Those of us who haven’t read the book can see how its plot was changed in its adaptation to the cinema.
I googled it because I wondered whether the problems that make Mira Nair’s movie a rather dreary and confusing watch are native to the novel or not. I thought perhaps the awkward framing device had been imposed on the story, as it was in the most recent version of The Great Gatsby, to no effect other than the viewer’s annoyance.
But, no, the framing story of The Reluctant Fundamentalist is in the book. The whole thing is the life story of the titular character, Changez, as related by him to an American interlocutor.
So far so Interview with the Vampire, but does it work as a movie Or is there too much voice-over, as in The Reluctant Fundamentalist, and the growing feeling as one watches the film that this is not a narrative transmitted in visual terms, as a movie should be, but a kind of verbal broadcast with illustrative material. The need for so much voice-over, too, shows that the elements of the narrative are too far-flung to be unified.
The film’s opening sequence cuts between separate but parallel events, setting up the elements of the story in a thrillerish way –Changez and his family; a kidnapping on the streets of Lahore; a lurking presence … From there, we head for a face-to-face confrontation between Changez and an American journalist who suspects him of involvement in the kidnapping, or at least of being deeply implicated in radical Islamic politics.
Opposite each other, surrounded by scary-looking Pakistanis in a greasy cafeteria somewhere in Lahore, the possible fundamentalist and the probing American face off: eventually the former decides to tell the latter his story. It’s as though a naive American had confronted an Islamic militant and asked: “Why do you hate us so?” Luckily, this American has encountered an English-speaking militant who is kind enough to consider the question seriously. And thus one man, at least, gets to tell the American why.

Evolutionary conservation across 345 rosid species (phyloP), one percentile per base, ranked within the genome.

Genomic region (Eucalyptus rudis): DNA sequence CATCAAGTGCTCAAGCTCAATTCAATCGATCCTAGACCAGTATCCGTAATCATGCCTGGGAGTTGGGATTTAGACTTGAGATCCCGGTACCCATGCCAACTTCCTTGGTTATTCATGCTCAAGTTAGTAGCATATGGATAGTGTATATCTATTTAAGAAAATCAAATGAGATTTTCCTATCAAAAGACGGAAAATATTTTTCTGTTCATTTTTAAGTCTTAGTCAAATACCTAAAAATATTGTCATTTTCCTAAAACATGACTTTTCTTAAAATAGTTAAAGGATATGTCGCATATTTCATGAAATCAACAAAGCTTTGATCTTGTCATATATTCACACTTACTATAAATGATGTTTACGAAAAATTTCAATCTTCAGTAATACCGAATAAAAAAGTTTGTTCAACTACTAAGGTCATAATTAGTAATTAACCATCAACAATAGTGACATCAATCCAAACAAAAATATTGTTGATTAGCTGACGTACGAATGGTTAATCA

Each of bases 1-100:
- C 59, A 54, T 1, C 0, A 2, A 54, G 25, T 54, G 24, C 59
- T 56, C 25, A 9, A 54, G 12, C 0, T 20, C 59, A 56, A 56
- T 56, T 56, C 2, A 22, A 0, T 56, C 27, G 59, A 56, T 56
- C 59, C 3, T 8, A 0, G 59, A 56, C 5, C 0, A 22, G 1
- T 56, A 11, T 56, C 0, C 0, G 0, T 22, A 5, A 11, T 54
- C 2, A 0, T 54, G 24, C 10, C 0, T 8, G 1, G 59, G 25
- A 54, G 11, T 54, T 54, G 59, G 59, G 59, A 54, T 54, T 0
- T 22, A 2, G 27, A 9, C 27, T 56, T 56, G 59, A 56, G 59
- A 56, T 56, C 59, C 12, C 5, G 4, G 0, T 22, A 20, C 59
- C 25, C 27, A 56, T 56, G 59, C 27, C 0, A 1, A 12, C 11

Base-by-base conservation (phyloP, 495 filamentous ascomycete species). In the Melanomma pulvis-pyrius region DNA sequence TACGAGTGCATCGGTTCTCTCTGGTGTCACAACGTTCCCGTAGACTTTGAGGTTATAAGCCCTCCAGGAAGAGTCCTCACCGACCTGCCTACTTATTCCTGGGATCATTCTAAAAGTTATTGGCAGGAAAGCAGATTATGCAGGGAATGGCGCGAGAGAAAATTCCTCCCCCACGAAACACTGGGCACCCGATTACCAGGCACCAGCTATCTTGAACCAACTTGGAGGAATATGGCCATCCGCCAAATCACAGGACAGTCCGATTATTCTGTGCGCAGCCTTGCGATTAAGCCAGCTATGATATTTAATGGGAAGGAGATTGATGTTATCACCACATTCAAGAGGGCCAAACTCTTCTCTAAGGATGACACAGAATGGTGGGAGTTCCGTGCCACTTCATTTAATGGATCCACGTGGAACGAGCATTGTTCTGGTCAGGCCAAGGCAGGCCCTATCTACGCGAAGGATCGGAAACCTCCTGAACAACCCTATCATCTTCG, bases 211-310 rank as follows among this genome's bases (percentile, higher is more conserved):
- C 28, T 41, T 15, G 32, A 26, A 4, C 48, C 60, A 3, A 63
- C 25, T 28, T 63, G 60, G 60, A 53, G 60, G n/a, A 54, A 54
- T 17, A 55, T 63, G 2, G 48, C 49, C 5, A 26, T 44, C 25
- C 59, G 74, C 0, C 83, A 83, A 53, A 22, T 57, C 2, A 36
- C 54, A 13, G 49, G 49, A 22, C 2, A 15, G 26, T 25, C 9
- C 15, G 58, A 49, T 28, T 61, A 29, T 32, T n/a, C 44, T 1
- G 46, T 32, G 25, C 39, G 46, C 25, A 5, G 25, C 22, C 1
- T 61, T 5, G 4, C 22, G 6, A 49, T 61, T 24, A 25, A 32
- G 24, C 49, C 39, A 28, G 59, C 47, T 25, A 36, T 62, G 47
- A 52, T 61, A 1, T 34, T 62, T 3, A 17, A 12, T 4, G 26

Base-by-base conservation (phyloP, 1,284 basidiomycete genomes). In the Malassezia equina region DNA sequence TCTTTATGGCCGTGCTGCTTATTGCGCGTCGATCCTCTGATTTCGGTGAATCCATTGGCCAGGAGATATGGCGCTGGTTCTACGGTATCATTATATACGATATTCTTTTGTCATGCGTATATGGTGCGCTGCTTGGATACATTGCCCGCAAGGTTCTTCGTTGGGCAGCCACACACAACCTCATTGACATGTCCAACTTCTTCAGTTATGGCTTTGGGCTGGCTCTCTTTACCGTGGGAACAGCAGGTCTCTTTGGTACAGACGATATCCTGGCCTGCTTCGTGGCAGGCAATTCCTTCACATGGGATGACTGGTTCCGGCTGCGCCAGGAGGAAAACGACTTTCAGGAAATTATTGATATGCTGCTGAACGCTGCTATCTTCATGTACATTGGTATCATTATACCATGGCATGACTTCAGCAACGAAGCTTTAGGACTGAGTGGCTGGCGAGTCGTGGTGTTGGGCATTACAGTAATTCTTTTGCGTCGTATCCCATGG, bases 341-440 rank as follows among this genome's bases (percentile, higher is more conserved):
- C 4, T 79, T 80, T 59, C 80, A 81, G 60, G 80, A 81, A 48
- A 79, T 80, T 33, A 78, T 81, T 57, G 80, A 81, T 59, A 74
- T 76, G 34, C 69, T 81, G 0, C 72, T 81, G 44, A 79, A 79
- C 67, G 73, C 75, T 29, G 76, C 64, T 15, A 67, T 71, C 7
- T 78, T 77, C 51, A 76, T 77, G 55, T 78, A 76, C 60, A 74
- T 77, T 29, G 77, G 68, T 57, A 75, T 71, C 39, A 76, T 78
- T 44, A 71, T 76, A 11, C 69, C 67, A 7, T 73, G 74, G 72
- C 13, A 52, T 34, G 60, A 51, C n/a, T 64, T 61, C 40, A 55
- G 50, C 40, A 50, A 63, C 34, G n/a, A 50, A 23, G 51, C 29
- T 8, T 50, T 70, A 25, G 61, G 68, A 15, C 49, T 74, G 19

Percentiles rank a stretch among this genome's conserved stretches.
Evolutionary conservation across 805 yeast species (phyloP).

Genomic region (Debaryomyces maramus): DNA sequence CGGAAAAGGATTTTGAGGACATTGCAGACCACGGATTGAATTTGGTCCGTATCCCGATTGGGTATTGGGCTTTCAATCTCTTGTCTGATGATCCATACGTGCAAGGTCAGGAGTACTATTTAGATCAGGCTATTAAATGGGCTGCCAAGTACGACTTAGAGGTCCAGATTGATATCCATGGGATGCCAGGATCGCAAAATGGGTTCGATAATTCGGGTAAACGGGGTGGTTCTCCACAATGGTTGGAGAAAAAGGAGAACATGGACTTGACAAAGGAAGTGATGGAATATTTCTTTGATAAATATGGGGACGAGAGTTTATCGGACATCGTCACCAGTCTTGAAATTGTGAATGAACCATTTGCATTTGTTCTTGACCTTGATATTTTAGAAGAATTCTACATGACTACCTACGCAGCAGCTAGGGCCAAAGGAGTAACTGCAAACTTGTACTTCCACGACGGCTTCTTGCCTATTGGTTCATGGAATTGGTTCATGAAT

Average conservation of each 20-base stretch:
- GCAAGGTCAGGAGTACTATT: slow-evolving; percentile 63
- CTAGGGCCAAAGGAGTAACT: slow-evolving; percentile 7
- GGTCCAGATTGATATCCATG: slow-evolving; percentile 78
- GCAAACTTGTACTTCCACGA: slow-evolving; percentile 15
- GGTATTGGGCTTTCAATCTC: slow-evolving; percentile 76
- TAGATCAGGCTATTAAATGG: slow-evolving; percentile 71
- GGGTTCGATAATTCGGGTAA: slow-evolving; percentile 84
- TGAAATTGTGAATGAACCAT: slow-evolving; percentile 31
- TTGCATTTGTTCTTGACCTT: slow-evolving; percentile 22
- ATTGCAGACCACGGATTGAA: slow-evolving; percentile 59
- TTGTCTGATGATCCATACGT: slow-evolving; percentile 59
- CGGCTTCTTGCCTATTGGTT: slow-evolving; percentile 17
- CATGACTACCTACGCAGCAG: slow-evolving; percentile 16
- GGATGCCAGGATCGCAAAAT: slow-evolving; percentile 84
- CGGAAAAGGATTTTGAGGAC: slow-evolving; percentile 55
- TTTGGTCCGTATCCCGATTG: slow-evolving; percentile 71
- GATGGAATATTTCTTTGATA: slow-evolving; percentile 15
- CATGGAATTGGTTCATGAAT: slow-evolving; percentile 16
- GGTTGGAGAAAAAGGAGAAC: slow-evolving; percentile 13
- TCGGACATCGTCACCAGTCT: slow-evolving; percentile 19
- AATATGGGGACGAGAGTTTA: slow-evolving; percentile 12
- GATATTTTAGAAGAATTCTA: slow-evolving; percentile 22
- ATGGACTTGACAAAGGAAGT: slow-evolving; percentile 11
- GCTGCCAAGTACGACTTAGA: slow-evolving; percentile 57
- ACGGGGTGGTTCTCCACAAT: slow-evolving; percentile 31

At that point, however, the movie changes gears and slows right down. Or that’s how it feels, because we’ve started in thriller mode, which creates an expectation of swift forward movement, but now we’re backtracking –a long way. It’s not just a matter of “Two days earlier”, as some thrillers have it after the set-up, but “A decade or two ago …”
The present tense, in the film, is a thriller, but the past tense– the body of it, given in flashback – is a somewhat laborious drama. Then, just as we get to the end, the thriller reasserts itself, imposing on the story a closure that (says Wikipedia) the novel deliberately does not provide.
It also makes important plot revelations that are rather hard to process in any meaningful way because they are so far removed, in movie time, from the original set-up (which was misleading anyway). At any rate, a thrillerish start and some thrillerish moments popped in before the forcibly thillerish ending are not, it turns out, sufficient to make the movie thrilling.
It’s not that one cannot sympathise with what Changez, played by Riz Ahmed, goes through as he leaves the bosom of his family in Lahore and heads for the United States, where he gets sucked into what Occupy types would call the neoliberal project. He works in a glassy high-rise in New York, travels to Latin America or Turkey on the business of takeover, sell-off and the rest. He’s pretty much one of the high-flying darlings of haute capitalism – until 9/11.
This tale is pretty predictable, once it gets going. That might not have been a problem had the acting all been very fine, but it’s not. I just about bought Ahmed in the central role (he’s a strong cinematic presence, but lacks depth), and I thought Kiefer Sutherland as a Wall Street trader quite brilliant: I have no idea how he did it, but whenever he was on screen the whole scene came to life. I didn’t find Kate Hudson, as Changez’s American girlfriend, remotely convincing, let alone appealing, and Liev Schreiber, as the American journalist who quizzes Changez, barely seemed to be there at all as a character.
The Schreiber character is presumably the American point of view (the''typical'' American moviegoer), the persona to whom the reluctant fundamentalist has to explain himself. Yet –and perhaps this says something about the movie as a whole– when Schreiber and Ahmed face each other in that greasy cafeteria they might as well both be acting to green screen. For a movie exploring a dialogue between opposed forces, they don’t seem to connect in any way. Ahmed is all open-faced, glowing youth and strength, possibly moral strength too, and Schreiber is all dirty clothes and methodish internalisation, grumbling and muttering his way through the role.
How can they communicate? They’re not even in the same movie.